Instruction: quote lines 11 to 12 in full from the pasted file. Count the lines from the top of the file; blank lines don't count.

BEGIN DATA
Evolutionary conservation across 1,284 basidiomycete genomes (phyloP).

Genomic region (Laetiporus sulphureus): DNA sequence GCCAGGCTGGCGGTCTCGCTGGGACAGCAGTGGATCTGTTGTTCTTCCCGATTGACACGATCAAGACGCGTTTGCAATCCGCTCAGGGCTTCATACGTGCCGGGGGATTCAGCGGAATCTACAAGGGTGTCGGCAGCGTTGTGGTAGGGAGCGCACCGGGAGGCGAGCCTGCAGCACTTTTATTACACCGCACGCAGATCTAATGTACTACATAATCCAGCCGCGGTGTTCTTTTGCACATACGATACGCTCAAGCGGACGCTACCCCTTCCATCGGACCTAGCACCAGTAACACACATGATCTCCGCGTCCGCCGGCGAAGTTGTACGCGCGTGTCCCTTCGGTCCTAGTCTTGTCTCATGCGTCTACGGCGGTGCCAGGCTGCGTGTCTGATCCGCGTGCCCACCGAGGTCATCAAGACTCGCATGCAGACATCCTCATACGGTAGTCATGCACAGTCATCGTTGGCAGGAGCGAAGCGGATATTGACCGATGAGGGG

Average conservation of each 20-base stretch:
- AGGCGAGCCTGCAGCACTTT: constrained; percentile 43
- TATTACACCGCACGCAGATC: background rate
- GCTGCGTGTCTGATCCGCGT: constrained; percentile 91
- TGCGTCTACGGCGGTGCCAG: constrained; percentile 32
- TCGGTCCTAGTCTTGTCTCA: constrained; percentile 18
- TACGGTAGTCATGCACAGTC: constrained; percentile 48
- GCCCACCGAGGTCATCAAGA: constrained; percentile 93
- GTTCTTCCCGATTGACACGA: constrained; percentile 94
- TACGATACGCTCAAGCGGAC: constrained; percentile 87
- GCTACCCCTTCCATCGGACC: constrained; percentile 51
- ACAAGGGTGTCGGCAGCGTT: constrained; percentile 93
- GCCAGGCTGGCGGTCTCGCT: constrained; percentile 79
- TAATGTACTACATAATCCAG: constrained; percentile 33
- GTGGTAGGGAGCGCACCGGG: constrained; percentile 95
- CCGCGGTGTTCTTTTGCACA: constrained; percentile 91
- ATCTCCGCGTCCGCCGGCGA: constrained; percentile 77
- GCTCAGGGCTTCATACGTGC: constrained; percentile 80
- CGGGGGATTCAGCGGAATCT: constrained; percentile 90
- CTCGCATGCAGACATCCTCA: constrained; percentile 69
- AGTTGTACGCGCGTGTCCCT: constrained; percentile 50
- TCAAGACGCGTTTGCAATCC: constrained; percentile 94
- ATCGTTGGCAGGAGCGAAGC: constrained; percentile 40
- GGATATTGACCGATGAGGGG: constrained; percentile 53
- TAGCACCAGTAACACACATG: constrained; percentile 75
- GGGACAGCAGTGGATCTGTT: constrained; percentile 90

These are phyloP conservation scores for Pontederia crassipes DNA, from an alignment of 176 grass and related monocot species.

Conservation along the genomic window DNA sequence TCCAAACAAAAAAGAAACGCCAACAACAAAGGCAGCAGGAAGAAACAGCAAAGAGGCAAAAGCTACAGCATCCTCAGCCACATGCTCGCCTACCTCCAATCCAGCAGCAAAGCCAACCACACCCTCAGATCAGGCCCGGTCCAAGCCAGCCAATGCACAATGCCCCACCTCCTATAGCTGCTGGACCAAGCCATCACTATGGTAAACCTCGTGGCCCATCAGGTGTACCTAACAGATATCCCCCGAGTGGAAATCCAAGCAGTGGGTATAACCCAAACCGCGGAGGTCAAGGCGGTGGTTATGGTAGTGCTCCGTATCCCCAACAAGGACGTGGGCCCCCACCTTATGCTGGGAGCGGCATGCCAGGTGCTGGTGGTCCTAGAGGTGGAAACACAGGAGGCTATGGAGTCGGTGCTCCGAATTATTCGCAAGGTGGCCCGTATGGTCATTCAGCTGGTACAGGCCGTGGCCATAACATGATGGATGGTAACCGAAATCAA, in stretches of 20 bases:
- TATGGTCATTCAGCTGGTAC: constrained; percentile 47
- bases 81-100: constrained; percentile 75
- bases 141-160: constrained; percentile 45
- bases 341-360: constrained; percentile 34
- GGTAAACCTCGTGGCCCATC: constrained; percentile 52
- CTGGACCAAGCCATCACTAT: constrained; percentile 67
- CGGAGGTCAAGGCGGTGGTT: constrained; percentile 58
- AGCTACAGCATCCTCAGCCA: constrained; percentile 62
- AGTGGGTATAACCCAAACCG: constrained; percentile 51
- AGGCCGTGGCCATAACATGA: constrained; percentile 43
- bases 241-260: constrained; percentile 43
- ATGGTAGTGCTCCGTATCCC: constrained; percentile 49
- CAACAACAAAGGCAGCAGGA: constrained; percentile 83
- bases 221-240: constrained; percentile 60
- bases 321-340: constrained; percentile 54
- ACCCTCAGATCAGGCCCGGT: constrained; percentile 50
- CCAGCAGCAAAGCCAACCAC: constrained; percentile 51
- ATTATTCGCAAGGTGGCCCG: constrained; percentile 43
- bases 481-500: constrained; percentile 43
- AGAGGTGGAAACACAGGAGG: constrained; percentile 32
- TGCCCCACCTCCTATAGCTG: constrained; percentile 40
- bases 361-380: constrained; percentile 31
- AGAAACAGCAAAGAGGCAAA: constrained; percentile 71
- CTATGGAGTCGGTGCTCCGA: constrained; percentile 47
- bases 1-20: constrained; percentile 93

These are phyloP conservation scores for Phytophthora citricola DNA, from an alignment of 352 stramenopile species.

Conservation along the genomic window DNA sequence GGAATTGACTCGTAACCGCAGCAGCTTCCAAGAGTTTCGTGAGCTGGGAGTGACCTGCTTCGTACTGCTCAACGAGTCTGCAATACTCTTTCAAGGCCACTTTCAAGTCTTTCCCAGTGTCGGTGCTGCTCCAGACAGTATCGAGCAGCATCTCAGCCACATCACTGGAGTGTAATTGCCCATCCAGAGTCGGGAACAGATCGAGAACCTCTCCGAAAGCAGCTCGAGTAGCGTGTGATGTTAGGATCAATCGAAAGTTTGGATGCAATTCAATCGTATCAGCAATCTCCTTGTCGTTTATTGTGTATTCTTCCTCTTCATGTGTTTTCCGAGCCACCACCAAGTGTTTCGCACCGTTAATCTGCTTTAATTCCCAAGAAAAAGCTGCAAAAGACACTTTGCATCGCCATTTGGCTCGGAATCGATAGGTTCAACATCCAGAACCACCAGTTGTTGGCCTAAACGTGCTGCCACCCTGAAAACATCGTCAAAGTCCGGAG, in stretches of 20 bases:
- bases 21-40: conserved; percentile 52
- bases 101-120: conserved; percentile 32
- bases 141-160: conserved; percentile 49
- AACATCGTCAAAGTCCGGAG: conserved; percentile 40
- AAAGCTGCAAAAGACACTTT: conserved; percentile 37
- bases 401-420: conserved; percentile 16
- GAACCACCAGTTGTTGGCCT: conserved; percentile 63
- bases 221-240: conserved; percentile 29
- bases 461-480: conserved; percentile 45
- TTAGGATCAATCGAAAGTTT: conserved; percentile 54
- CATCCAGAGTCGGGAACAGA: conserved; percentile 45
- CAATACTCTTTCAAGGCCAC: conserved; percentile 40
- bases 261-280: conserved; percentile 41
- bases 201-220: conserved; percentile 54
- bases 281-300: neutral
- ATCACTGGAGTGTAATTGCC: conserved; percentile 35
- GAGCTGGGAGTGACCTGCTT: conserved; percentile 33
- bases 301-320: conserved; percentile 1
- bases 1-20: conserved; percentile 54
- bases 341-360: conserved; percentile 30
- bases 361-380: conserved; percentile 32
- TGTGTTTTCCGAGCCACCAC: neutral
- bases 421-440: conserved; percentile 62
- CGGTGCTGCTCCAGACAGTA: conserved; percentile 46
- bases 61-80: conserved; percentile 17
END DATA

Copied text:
- GTTCTTCCCGATTGACACGA: constrained; percentile 94
- TACGATACGCTCAAGCGGAC: constrained; percentile 87